Workers at the Miami Seaquarium made turtle stew from an endangered leatherback sea turtle that died there after it was struck by a boat. France set up a special commission to devise a five-point plan to address an alarming drop in truffle production. Alain Passard, a famous French chef, announced that he would no longer cook meat. Two Thais were found to have variant CJD, the human form of mad cow disease. Spanish bullrings, which traditionally have defrayed costs by selling the meat from bulls killed in bullfights, were going broke after the practice was banned due to mad-cow concerns. Human proteins were produced by a genetically modified rubber-tree plant; Hoong-Yeet Yang of the Rubber Research Institute of Malaysia, who said the technique involved the use of gene switches from viruses, had high hopes of producing valuable raw materials for pharmaceuticals. New experiments at Brookhaven National Laboratory in Upton, New York, indicated that the “standard model” of quantum physics, i.e., the basic structure of reality, was incorrect. The Pope was considering naming Saint Isidore of Seville the patron saint of Internet users and computer programmers. Sixteen Dominicans who were lost at sea survived for twelve days by sucking at a nursing mother’s breast. A new species of camel was discovered that can survive on salt water. A device was patented that can produce female orgasms at the push of a button. A Dutch man was hospitalized in the Hague after he jumped, three times, from a bridge in three successive suicide attempts; police found him back up on the bridge, suffering from hypothermia, staring down at the icy depths.

Share
Single Page

More from Roger D. Hodge:

From the October 2010 issue

Speak, Money

Get access to 164 years of
Harper’s for only $39.99

United States Canada

CATEGORIES

THE CURRENT ISSUE

August 2014

The End of Retirement

= Subscribers only.
Sign in here.
Subscribe here.

The Octopus and Its Grandchildren

= Subscribers only.
Sign in here.
Subscribe here.

Francis and the Nuns

= Subscribers only.
Sign in here.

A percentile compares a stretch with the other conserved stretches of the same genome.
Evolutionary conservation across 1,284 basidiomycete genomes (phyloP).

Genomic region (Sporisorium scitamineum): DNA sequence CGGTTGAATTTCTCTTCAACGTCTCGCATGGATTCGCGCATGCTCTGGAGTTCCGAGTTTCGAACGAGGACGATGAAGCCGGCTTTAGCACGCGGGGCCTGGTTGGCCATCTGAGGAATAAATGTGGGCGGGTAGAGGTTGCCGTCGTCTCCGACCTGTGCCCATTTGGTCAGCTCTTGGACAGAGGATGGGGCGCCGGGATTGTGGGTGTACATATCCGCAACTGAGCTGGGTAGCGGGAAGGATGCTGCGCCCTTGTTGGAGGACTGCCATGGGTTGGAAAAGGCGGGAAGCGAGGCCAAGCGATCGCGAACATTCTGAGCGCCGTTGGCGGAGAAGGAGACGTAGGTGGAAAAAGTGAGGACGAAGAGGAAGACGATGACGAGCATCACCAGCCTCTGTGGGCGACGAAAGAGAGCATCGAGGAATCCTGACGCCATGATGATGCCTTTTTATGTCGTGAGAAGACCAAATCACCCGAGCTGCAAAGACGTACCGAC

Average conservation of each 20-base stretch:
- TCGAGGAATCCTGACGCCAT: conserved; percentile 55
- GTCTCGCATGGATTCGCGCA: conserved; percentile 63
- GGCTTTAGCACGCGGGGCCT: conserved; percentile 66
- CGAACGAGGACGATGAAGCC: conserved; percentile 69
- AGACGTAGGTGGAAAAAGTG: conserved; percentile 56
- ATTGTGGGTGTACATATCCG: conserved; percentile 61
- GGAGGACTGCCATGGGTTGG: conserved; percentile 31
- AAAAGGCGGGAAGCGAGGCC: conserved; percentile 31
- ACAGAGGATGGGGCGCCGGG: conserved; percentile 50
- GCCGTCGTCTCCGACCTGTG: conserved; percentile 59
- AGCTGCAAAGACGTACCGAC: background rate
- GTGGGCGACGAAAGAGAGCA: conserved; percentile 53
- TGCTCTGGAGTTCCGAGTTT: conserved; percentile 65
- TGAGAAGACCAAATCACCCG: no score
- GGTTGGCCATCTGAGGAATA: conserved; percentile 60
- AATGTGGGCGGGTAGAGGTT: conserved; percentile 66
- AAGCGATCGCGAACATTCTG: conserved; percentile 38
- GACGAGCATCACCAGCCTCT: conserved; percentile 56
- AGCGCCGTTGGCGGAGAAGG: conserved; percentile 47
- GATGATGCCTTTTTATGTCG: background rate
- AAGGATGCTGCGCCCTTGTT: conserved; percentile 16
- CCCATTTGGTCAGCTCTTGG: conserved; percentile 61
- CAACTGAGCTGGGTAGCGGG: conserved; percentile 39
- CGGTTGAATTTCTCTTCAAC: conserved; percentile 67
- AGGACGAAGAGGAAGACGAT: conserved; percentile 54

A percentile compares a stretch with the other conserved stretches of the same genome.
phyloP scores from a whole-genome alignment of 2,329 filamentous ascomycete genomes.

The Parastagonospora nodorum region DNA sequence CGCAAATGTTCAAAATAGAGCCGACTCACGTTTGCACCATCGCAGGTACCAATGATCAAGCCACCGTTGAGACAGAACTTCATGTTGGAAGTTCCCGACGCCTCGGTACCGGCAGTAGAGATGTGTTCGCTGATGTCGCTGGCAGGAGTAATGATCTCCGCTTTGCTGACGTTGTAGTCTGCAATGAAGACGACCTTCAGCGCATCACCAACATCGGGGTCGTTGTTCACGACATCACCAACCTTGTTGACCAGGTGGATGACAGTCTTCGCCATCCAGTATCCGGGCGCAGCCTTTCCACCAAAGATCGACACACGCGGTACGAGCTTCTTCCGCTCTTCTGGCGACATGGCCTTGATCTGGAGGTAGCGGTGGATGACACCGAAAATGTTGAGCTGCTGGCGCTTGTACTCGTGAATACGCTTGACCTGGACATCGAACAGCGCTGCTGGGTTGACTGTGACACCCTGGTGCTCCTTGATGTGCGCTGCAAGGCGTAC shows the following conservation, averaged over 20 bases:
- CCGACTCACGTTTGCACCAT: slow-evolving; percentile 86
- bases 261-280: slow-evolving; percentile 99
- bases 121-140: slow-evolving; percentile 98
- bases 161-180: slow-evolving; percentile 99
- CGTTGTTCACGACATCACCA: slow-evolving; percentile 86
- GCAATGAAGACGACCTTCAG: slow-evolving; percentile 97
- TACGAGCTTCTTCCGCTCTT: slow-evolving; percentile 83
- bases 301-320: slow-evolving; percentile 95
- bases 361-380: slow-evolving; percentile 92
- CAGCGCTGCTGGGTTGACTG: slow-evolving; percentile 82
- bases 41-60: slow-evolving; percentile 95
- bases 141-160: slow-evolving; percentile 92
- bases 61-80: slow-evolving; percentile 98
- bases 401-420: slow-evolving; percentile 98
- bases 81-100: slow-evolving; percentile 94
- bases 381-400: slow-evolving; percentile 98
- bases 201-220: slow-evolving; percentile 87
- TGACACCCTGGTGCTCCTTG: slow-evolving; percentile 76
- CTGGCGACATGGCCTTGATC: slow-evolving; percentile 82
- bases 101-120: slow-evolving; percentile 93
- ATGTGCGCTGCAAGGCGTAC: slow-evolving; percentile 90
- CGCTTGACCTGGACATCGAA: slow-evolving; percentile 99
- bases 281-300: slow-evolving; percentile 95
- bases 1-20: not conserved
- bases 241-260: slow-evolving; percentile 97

Subscribe here.

Return of the Strongman

= Subscribers only.
Sign in here.
Subscribe here.

view Table Content

FEATURED ON HARPERS.ORG

Post
 
 Jessica Bruder on the end of retirement, Mary Gordon on the new Vatican, Laura Kipnis on narcissism, and more
Article
The End of Retirement·

= Subscribers only.
Sign in here.
Subscribe here.

“For those riding the economy’s outermost edge, adaptation may now mean giving up what full-time RV dwellers call ‘stick houses’ to hit the road and seek work.”
Photograph (detail) © Max Whittaker
Post
God Lives on Lemon Street·

= Subscribers only.
Sign in here.
Subscribe here.

“Bethel was Oz-like for me. I mean that with all the awe, utter hopefulness, and mythic fear with which Dorothy and her friends had approached that magical city.”
Photograph (detail) ©© Clemens v. Vogelson (Flickr)
Article
The Octopus and Its Grandchildren·

= Subscribers only.
Sign in here.
Subscribe here.

On Stanford University’s origins and vision
“The pervasive fantasy that Silicon Valley doesn’t need the government obscures the role of that government in funding much of the research that built it.”
Photograph © Sallie Dean Shatz
Post
World Cup Boom and Bust·

= Subscribers only.
Sign in here.
Subscribe here.

“I’m not giving a dime to FIFA. You know they’re not paying taxes on any of this?”
Photograph © The author

Chance that an American believes Ramadan is the Jewish day of atonement:

1 in 10

Mathematicians discovered the existence of a pseudoprime that is the sum of 10,333,229,505 known primes and contains roughly 295 billion digits but cannot be represented precisely because the mathematician who found it lacks sufficient RAM.

On the eve of Independence Day in Belarus, President Alexander Lukashenko delivered a speech in Belarusian instead of Russian for the first time in 20 years, disproving rumors that he can no longer speak the language.

Subscribe to the Weekly Review newsletter. Don’t worry, we won’t sell your email address!

HARPER’S FINEST

In Praise of Idleness

By

I hope that after reading the following pages the leaders of the Y. M. C. A. will start a campaign to induce good young men to do nothing. If so, I shall not have lived in vain.

Subscribe Today